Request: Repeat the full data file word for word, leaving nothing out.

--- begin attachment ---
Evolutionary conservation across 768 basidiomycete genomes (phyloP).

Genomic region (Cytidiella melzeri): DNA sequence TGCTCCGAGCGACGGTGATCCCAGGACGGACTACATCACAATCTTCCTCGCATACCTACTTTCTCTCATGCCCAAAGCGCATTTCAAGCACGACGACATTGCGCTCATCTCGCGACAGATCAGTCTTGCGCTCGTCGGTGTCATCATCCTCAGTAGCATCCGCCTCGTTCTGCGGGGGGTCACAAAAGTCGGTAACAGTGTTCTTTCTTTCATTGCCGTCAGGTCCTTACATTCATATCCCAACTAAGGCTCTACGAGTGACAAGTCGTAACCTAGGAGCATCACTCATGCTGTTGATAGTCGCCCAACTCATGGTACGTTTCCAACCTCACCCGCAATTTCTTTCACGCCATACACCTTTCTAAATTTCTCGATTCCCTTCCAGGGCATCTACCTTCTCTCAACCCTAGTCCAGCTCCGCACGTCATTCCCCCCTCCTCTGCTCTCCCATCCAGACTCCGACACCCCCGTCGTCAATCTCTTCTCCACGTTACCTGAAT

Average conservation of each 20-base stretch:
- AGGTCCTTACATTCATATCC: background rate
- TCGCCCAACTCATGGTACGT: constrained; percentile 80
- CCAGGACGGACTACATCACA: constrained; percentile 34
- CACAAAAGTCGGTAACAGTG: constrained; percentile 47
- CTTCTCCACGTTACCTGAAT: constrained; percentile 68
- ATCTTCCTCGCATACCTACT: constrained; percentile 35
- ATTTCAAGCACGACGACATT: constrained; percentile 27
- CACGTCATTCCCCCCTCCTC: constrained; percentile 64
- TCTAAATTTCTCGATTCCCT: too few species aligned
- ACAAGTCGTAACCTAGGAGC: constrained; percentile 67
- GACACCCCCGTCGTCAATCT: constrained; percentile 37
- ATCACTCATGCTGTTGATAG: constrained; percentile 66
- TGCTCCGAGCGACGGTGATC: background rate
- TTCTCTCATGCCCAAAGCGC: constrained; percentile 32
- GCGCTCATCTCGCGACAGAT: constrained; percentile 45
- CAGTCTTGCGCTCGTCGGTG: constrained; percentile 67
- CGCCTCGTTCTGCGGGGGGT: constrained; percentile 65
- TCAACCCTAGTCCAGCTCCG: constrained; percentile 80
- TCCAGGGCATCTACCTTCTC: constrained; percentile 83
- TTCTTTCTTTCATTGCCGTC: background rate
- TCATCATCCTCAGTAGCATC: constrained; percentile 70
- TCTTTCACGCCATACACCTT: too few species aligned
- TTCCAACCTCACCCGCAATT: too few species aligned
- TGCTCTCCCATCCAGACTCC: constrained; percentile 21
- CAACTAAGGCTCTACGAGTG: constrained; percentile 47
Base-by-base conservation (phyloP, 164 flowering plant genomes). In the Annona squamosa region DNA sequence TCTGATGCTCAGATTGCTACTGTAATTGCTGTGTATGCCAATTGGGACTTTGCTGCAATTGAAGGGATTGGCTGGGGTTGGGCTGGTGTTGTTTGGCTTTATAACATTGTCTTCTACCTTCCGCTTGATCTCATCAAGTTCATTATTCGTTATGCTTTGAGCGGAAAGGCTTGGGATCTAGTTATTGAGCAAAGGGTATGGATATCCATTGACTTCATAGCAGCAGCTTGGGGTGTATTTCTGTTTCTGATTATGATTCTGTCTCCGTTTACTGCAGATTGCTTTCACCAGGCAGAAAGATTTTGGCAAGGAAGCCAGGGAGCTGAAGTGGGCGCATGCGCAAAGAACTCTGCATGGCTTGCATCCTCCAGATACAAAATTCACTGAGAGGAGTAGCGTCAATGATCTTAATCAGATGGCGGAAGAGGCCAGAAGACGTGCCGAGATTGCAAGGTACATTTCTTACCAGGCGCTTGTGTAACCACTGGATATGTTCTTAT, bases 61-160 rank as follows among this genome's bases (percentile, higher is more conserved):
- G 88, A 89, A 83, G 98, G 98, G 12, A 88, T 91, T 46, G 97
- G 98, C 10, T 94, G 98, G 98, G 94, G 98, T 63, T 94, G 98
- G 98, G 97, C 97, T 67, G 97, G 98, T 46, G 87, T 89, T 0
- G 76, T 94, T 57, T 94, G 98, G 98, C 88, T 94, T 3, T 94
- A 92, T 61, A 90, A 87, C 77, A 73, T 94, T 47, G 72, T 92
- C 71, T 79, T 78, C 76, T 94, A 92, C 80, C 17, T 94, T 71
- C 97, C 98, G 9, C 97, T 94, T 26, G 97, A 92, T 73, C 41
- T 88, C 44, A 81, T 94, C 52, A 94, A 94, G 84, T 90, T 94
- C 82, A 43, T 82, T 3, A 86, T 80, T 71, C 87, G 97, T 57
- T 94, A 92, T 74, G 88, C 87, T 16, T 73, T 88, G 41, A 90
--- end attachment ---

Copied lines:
Evolutionary conservation across 768 basidiomycete genomes (phyloP).

Genomic region (Cytidiella melzeri): DNA sequence TGCTCCGAGCGACGGTGATCCCAGGACGGACTACATCACAATCTTCCTCGCATACCTACTTTCTCTCATGCCCAAAGCGCATTTCAAGCACGACGACATTGCGCTCATCTCGCGACAGATCAGTCTTGCGCTCGTCGGTGTCATCATCCTCAGTAGCATCCGCCTCGTTCTGCGGGGGGTCACAAAAGTCGGTAACAGTGTTCTTTCTTTCATTGCCGTCAGGTCCTTACATTCATATCCCAACTAAGGCTCTACGAGTGACAAGTCGTAACCTAGGAGCATCACTCATGCTGTTGATAGTCGCCCAACTCATGGTACGTTTCCAACCTCACCCGCAATTTCTTTCACGCCATACACCTTTCTAAATTTCTCGATTCCCTTCCAGGGCATCTACCTTCTCTCAACCCTAGTCCAGCTCCGCACGTCATTCCCCCCTCCTCTGCTCTCCCATCCAGACTCCGACACCCCCGTCGTCAATCTCTTCTCCACGTTACCTGAAT

Average conservation of each 20-base stretch:
- AGGTCCTTACATTCATATCC: background rate
- TCGCCCAACTCATGGTACGT: constrained; percentile 80
- CCAGGACGGACTACATCACA: constrained; percentile 34
- CACAAAAGTCGGTAACAGTG: constrained; percentile 47
- CTTCTCCACGTTACCTGAAT: constrained; percentile 68
- ATCTTCCTCGCATACCTACT: constrained; percentile 35
- ATTTCAAGCACGACGACATT: constrained; percentile 27
- CACGTCATTCCCCCCTCCTC: constrained; percentile 64
- TCTAAATTTCTCGATTCCCT: too few species aligned
- ACAAGTCGTAACCTAGGAGC: constrained; percentile 67
- GACACCCCCGTCGTCAATCT: constrained; percentile 37
- ATCACTCATGCTGTTGATAG: constrained; percentile 66
- TGCTCCGAGCGACGGTGATC: background rate
- TTCTCTCATGCCCAAAGCGC: constrained; percentile 32
- GCGCTCATCTCGCGACAGAT: constrained; percentile 45
- CAGTCTTGCGCTCGTCGGTG: constrained; percentile 67
- CGCCTCGTTCTGCGGGGGGT: constrained; percentile 65
- TCAACCCTAGTCCAGCTCCG: constrained; percentile 80
- TCCAGGGCATCTACCTTCTC: constrained; percentile 83
- TTCTTTCTTTCATTGCCGTC: background rate
- TCATCATCCTCAGTAGCATC: constrained; percentile 70
- TCTTTCACGCCATACACCTT: too few species aligned
- TTCCAACCTCACCCGCAATT: too few species aligned
- TGCTCTCCCATCCAGACTCC: constrained; percentile 21
- CAACTAAGGCTCTACGAGTG: constrained; percentile 47
Base-by-base conservation (phyloP, 164 flowering plant genomes). In the Annona squamosa region DNA sequence TCTGATGCTCAGATTGCTACTGTAATTGCTGTGTATGCCAATTGGGACTTTGCTGCAATTGAAGGGATTGGCTGGGGTTGGGCTGGTGTTGTTTGGCTTTATAACATTGTCTTCTACCTTCCGCTTGATCTCATCAAGTTCATTATTCGTTATGCTTTGAGCGGAAAGGCTTGGGATCTAGTTATTGAGCAAAGGGTATGGATATCCATTGACTTCATAGCAGCAGCTTGGGGTGTATTTCTGTTTCTGATTATGATTCTGTCTCCGTTTACTGCAGATTGCTTTCACCAGGCAGAAAGATTTTGGCAAGGAAGCCAGGGAGCTGAAGTGGGCGCATGCGCAAAGAACTCTGCATGGCTTGCATCCTCCAGATACAAAATTCACTGAGAGGAGTAGCGTCAATGATCTTAATCAGATGGCGGAAGAGGCCAGAAGACGTGCCGAGATTGCAAGGTACATTTCTTACCAGGCGCTTGTGTAACCACTGGATATGTTCTTAT, bases 61-160 rank as follows among this genome's bases (percentile, higher is more conserved):
- G 88, A 89, A 83, G 98, G 98, G 12, A 88, T 91, T 46, G 97
- G 98, C 10, T 94, G 98, G 98, G 94, G 98, T 63, T 94, G 98
- G 98, G 97, C 97, T 67, G 97, G 98, T 46, G 87, T 89, T 0
- G 76, T 94, T 57, T 94, G 98, G 98, C 88, T 94, T 3, T 94
- A 92, T 61, A 90, A 87, C 77, A 73, T 94, T 47, G 72, T 92
- C 71, T 79, T 78, C 76, T 94, A 92, C 80, C 17, T 94, T 71
- C 97, C 98, G 9, C 97, T 94, T 26, G 97, A 92, T 73, C 41
- T 88, C 44, A 81, T 94, C 52, A 94, A 94, G 84, T 90, T 94
- C 82, A 43, T 82, T 3, A 86, T 80, T 71, C 87, G 97, T 57
- T 94, A 92, T 74, G 88, C 87, T 16, T 73, T 88, G 41, A 90